“The Trudeau I Know,” reproduced in Monday’s National Post print edition, dwells on the trials of Justin’s youth associated with his parents’ breakup, and his mother Margaret’s subsequently erratic presence in his life. Long after other issues he discussed with Justin had faded from memory, what lingered for Jon were “the stories from his childhood.”

He writes: “It’s one thing for daddy to leave. That happens all the time, sadly. But when mommy walks out, that’s something very different. We are conditioned to think of a mother’s love as the one unshakable emotional pillar of a child’s life. When that pillar folds up and walks out the front door, how do you keep that roof from collapsing?”

I suppose I should feel flattered by Jon’s reverence for mothers, since I am his mother. But I don’t. What Jon admits he has been culturally “conditioned” to believe is a myth it is long past time to retire, especially by family courts whose judges, similarly “conditioned,” skew reflexively motherward in custody battles.

I know Jon meant no disrespect to his own devoted father; he was simply channeling our “feeling” culture’s received wisdom that mothers are the indispensable parent, with fathers cast as inessential, but (with the correct attitude and behaviour) valuable aides-de-camp.

In reality, it is a well-documented truth that the often more overt emotional connection between mother and child is only one pillar holding up the solid roof over children’s healthy growth. Fathers are just as important to their children as mothers, even when they do not conform to sensitive New Man standards.

Continue reading Crucial to a child’s well being…just as a mother.

Dad Deprivation Eroding Modern Society

How ‘dad deprivation’ could be eroding modern society

One of the world’s most respected campaigners on men’s issues believes “dad deprivation” is directly causing what he’s termed “the boy crisis” – and unless society urgently intervenes, we will be in danger of writing off a generation of men.

This Saturday, Warren Farrell – pioneering men’s activist, author of The Myth Of Male Power and a mentor who once coached John Lennon – will give a hugely-anticipated keynote speech at Male Psychology Conference in London.

Dad-deprived boys are less likely to display empathy, be less assertive, depressed, have nightmares, talk back and be disobedientWarren Farrell

Farrell believes modern society is being tangibly eroded by dad deprivation – through increased relationship breakdown, family courts that favour mothers, and fathers denied access to their children after a separation.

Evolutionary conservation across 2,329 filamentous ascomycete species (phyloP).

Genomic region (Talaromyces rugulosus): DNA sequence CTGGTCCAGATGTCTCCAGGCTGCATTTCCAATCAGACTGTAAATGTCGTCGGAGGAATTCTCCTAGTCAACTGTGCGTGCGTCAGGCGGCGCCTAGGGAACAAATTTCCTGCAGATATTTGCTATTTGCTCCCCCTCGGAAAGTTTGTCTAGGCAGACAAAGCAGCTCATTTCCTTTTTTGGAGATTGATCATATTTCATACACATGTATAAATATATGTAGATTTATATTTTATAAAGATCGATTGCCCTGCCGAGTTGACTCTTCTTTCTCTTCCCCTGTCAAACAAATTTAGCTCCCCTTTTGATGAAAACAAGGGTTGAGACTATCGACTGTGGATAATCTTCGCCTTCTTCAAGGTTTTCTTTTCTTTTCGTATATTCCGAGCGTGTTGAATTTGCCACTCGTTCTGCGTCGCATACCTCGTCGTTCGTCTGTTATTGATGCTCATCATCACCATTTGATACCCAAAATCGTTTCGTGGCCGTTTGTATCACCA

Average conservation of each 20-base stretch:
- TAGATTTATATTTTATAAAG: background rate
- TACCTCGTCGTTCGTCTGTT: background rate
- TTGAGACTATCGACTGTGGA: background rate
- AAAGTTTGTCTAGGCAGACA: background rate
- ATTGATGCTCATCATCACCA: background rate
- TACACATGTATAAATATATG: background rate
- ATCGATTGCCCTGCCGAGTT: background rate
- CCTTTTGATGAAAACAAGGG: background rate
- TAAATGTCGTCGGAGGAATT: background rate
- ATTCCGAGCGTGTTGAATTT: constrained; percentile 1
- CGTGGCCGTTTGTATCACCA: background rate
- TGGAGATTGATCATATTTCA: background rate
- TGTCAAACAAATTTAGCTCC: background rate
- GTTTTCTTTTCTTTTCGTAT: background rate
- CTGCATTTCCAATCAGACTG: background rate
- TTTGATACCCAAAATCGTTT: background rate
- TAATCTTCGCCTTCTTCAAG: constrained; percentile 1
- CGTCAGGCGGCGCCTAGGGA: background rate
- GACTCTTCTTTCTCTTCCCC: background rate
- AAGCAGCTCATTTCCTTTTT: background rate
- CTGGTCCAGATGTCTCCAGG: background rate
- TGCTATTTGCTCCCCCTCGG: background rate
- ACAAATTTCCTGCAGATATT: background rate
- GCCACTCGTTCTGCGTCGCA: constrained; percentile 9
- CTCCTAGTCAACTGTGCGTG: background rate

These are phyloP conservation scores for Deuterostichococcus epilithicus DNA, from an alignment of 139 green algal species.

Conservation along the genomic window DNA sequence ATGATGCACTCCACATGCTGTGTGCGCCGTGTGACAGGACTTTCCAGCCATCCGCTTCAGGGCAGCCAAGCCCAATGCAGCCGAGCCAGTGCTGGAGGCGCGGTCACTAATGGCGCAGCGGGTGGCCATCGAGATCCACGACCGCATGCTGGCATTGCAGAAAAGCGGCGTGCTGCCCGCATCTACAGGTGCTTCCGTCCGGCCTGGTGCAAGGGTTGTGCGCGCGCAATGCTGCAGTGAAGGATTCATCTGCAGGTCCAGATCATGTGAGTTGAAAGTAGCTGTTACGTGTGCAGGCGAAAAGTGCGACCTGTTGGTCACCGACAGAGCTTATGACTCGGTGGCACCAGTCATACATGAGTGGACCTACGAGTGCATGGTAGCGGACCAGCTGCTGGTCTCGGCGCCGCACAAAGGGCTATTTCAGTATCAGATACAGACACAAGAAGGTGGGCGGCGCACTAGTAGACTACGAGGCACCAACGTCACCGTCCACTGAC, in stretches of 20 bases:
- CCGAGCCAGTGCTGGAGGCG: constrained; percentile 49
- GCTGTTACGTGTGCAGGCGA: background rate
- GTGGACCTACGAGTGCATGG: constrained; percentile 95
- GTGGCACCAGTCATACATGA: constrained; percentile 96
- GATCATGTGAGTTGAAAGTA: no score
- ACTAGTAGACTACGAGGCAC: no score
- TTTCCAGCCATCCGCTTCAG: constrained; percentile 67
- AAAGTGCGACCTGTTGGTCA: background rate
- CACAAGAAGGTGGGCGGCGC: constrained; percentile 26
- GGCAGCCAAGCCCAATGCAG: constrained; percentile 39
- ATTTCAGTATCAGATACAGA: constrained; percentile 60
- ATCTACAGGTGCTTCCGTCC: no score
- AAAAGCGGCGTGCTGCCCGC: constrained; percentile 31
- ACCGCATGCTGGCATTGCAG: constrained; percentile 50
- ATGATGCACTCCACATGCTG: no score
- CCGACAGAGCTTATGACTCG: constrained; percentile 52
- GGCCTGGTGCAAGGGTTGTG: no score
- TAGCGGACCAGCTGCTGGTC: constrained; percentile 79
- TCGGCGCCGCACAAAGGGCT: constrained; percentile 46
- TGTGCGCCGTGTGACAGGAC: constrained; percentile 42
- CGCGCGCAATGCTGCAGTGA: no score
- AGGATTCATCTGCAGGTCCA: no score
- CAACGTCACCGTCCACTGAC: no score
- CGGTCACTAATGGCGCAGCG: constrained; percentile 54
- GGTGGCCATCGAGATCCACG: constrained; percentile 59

He points out that in in every one of the largest 70 developed nations, boys have fallen behind girls, and what they have in common, Farrell says, is divorce. 

“Dad-deprived boys are less likely to display empathy, be less assertive, depressed, have nightmares, talk back and be disobedient,” says Farrell, 72.

“At age nine, girls and boys commit suicide in equal numbers, but boys are twice as likely aged 14, four times more likely aged 15-19, and five times more by age 20-25. This is the time when dads drift out of their lives”.

Some of Farrell’s proposed solutions are radical, such as increasing the numbers of male teachers in schools – by state legislation if necessary.

“We need a major overhaul of education system, especially in inner cities where we know dad deprivation is higher,” he says.

“These boys have no positive male role models. That makes them vulnerable to strong, destructive alpha males like gang leaders or drug dealers.”

“These boys are also most likely to be brought up by mums, then move from a mother-centered home to a woman-centered school.

“Boys need to see males caring at every stage of their lives. So we need more male teachers, period. I’d say equal amounts at least, although, in areas where there are 70 per cent single mothers, why not have 70 per cent male teachers?

“We need to encourage men into the caring sectors, to challenge the cliché that caring work is women’s work”.

Farrell also urges dads not to willingly abandon their children, which he sees as a dereliction of duty.

“Men should not withdraw like cowards,” he says. “To an eight-year-old boy, their dad is God. Backing off or abandoning them leaves the child feeling not important. Dads must fight to be a part of their children’s lives, especially if the mother blocks that”.

Here, Farrell urges separating parents to park their own differences.

Boys need to see males caring at every stage of their lives. So we need more male teachers, period. I’d say equal amounts at least ~ Warren Farrell

“Allowing dads in helps both the boy and the mother, as the child will be easier to manage for her as sole carer,” he says. “Data shows divorced mums are five times more likely to bad mouth dads than dads do mums.

Continue reading Dad Deprivation Eroding Modern Society

How Many Children Won’t Be With Dad?

As Father’s Day 2016 approaches, it’s time to take stock of how many children won’t experience the joy of giving their dad a gift and the smile, hug and kiss that follows.